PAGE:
China’s top three smartphone makers – Huawei, Oppo and Vivo – increased their share of the country’s smartphone market in Q2, with all three far outpacing the overall growth rate of 4.6 per cent.

The three accounted for 47 per cent of the market during the quarter, up from 45 per cent in Q1 and 43 per cent last year, according to IDC.

Market leader Huawei continued to expand, pushing its share to 17.2 per cent from 15.6 per cent a year ago, with shipments growing 15.2 per cent to 19.1 million units (see chart below, click to enlarge).
IDC China smartphone Q2
Oppo saw the fastest growth as its shipments surged 124 per cent to 18 million units and it more than doubled its share to 16.2 per cent from a year ago, edging within 1 percentage point of Huawei.

Number three Vivo expanded its share from 7.9 per cent to 13.2 per cent over the past year, with shipments increasing 75 per cent to 14.7 million units.

Once fast-rising Xiaomi continued to lose market share, which fell to 9.5 per cent from 16.1 per cent a year ago, as shipments contracted 38 per cent to 10.5 million units.

Apple also lost share – dropping to 7.8 per cent from 11.9 per cent in Q2 last year – as shipments dipped 32 per cent. IDC noted that the iPhone SE was not a hit in China, where consumers prefer larger screen-sizes. During the quarter nearly 90 per cent of phones shipped had screen sizes of 5 inches and above.

Apple fans are likely holding out for the new iPhones to be launched in Q3.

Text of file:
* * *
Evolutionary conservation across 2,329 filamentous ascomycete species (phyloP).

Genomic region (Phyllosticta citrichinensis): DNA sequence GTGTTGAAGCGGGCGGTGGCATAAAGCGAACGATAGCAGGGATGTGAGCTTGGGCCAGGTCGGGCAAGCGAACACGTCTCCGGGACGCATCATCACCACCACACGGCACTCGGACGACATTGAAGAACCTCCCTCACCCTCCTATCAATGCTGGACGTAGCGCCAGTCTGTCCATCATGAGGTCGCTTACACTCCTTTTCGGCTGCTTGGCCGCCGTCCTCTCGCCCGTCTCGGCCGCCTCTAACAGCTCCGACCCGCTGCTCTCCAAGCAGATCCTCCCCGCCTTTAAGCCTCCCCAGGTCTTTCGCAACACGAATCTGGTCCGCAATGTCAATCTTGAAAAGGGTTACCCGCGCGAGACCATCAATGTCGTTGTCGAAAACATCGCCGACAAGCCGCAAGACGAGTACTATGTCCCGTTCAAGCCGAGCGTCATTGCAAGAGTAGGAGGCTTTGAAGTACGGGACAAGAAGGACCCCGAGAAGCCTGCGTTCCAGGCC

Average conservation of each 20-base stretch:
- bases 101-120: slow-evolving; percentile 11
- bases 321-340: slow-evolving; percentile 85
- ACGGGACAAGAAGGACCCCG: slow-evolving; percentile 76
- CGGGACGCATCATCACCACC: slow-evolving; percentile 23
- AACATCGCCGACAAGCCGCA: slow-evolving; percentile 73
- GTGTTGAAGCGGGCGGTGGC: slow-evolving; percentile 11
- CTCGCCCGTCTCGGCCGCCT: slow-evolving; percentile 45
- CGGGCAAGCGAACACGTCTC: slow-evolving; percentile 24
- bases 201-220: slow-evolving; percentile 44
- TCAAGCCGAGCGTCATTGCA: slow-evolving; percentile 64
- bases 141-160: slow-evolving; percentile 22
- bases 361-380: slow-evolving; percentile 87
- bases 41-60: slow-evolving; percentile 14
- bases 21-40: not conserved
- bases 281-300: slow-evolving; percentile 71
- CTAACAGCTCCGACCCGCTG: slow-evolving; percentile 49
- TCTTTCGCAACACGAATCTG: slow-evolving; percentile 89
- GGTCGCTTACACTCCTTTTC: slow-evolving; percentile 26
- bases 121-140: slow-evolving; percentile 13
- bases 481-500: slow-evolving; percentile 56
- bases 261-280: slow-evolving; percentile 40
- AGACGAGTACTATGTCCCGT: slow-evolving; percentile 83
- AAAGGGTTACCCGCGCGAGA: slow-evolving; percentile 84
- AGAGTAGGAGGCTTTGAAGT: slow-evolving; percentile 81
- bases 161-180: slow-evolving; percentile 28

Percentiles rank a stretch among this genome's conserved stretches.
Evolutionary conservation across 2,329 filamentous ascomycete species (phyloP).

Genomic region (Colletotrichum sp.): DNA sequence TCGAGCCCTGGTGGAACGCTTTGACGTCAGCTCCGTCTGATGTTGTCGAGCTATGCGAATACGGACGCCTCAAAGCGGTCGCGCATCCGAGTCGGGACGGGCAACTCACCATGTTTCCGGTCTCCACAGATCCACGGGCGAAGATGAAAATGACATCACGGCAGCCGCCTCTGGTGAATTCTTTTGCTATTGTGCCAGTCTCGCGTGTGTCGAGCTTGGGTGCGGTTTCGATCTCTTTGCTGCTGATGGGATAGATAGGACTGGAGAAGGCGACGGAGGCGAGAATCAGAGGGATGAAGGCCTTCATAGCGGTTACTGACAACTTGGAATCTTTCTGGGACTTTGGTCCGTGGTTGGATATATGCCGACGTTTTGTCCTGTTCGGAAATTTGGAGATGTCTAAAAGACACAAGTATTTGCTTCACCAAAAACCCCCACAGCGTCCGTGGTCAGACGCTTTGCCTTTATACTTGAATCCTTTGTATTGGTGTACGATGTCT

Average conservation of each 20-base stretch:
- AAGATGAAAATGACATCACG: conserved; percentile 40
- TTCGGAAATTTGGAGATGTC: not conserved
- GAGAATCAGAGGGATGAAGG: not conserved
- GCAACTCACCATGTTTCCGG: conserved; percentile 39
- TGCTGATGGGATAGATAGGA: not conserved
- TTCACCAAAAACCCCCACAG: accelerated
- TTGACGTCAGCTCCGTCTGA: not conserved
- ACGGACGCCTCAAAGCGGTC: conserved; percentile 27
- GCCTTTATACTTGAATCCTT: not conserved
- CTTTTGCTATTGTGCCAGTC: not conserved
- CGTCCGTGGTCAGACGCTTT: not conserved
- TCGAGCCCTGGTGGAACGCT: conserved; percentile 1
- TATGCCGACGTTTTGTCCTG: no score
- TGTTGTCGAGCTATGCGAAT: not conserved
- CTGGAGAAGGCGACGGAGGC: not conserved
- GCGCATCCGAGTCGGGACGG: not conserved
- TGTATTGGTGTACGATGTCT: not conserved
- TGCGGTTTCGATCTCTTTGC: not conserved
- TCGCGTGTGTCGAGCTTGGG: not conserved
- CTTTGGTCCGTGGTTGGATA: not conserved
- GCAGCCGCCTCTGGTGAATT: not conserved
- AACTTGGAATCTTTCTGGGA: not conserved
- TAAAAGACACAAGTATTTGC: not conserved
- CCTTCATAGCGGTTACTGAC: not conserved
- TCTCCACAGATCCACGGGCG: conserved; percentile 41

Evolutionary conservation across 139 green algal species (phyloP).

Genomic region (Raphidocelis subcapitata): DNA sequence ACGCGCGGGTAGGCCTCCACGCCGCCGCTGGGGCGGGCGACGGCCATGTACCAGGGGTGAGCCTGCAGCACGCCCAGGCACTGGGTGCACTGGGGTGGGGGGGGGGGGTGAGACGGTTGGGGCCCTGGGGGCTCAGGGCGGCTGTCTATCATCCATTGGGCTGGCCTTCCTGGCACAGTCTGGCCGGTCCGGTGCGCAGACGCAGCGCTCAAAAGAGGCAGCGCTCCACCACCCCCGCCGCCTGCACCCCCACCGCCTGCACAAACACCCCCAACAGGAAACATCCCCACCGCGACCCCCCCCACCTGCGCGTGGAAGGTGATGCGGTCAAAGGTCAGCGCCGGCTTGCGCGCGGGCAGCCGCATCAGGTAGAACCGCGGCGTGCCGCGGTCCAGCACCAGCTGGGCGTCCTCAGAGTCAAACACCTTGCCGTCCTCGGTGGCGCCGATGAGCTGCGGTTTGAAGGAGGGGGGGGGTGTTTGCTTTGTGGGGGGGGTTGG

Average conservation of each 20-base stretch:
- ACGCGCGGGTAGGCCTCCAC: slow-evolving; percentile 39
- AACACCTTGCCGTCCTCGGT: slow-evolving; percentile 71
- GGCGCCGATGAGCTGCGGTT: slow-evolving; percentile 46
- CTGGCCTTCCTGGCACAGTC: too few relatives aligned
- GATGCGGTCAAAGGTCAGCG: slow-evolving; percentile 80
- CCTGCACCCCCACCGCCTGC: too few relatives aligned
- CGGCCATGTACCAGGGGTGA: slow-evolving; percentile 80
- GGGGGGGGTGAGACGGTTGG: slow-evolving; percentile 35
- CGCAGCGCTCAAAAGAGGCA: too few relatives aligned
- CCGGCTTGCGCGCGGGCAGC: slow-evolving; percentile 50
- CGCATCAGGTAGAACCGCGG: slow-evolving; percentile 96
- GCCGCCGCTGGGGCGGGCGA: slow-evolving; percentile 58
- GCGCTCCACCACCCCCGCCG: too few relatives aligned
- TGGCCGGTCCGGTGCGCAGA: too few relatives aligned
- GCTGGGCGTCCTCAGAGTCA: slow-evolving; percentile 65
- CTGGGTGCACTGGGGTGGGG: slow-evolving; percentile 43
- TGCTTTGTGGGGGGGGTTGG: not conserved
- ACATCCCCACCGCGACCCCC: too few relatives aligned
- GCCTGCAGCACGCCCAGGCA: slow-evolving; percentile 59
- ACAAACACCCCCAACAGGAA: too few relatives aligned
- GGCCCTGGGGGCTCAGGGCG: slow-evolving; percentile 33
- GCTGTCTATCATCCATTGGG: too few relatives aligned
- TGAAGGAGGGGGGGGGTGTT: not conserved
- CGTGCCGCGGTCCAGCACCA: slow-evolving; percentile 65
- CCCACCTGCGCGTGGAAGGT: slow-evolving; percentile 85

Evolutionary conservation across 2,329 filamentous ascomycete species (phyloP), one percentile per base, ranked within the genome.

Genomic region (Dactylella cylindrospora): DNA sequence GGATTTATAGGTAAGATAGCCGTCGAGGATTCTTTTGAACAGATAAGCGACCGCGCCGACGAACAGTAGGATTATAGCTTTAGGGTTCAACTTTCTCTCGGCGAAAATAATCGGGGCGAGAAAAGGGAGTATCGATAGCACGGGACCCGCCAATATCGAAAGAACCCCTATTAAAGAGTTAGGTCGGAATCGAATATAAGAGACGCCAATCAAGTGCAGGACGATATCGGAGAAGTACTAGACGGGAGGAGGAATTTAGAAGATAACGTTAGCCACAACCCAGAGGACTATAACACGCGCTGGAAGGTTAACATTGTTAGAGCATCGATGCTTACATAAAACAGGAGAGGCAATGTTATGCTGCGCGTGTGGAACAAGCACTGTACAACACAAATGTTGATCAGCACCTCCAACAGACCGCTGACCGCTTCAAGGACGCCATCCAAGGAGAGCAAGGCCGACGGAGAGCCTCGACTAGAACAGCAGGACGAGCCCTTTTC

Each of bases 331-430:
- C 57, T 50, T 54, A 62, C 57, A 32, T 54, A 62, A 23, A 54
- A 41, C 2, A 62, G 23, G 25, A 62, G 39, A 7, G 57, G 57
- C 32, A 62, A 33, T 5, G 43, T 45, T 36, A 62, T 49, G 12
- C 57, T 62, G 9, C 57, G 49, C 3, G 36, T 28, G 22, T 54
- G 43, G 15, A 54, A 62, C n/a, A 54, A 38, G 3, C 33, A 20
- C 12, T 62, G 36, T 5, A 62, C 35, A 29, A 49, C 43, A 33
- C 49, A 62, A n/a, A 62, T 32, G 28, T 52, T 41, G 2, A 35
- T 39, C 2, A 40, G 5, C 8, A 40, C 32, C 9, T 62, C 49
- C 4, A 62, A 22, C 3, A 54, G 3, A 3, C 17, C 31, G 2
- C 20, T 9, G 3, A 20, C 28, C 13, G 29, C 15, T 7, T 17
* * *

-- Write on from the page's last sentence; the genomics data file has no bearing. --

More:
The research firm said total shipments reached 111.2 million during the quarter, up from 106.3 million a year ago, as the market returned to growth after a year.

Marketing focus
“The success of Huawei, Oppo and Vivo in the market can be attributed to their concerted effort to build their brand and aggressive marketing to attract the consumers, along with the focus on product differentiation,” said Xiaohan Tay, senior market analyst at IDC Asia/Pacific.

Tay said Oppo and Vivo continued to excel largely due to the strength of their offline channels, with their shops and advertisements occupying most of the tier three to tier five cities.

Despite the market being saturated and driven mainly by replacement users, vendors have been aggressive with their marketing tactics, experimenting with new ways to win over consumers.

“Hiring celebrity endorsers may help increase numbers in the short-term, but this alone may not be sufficient to drive numbers in the long run. As there is very little differentiation across products to warrant significant brand loyalty, vendors must constantly think out of the box to get people hyped up about their products,” said Tay.